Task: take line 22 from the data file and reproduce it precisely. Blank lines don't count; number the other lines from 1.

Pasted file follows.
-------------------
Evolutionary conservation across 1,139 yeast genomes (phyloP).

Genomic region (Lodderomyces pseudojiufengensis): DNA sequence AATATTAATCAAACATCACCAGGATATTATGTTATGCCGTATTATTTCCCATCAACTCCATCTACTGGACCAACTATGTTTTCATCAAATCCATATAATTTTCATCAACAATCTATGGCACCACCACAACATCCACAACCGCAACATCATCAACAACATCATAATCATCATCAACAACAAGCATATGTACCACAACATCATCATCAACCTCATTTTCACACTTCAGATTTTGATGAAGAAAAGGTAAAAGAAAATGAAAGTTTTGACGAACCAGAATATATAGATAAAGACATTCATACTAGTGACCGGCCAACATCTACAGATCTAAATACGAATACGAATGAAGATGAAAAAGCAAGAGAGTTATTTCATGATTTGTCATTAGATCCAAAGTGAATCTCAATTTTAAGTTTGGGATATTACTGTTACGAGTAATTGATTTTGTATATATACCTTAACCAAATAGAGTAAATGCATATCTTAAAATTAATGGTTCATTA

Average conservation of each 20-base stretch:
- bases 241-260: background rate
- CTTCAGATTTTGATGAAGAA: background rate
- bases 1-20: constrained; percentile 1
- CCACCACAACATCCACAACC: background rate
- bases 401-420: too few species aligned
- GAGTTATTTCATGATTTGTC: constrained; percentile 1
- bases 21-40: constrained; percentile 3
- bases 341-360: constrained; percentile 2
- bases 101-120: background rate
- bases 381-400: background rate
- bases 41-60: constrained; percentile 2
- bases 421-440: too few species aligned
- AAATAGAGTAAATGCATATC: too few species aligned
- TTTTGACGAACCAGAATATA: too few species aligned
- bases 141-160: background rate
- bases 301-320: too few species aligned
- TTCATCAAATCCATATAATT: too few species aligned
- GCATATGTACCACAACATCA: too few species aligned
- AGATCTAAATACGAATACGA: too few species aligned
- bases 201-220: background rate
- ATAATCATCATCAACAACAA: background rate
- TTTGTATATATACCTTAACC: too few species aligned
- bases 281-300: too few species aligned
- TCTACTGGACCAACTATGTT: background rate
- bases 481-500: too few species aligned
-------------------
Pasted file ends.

- AGATCTAAATACGAATACGA: too few species aligned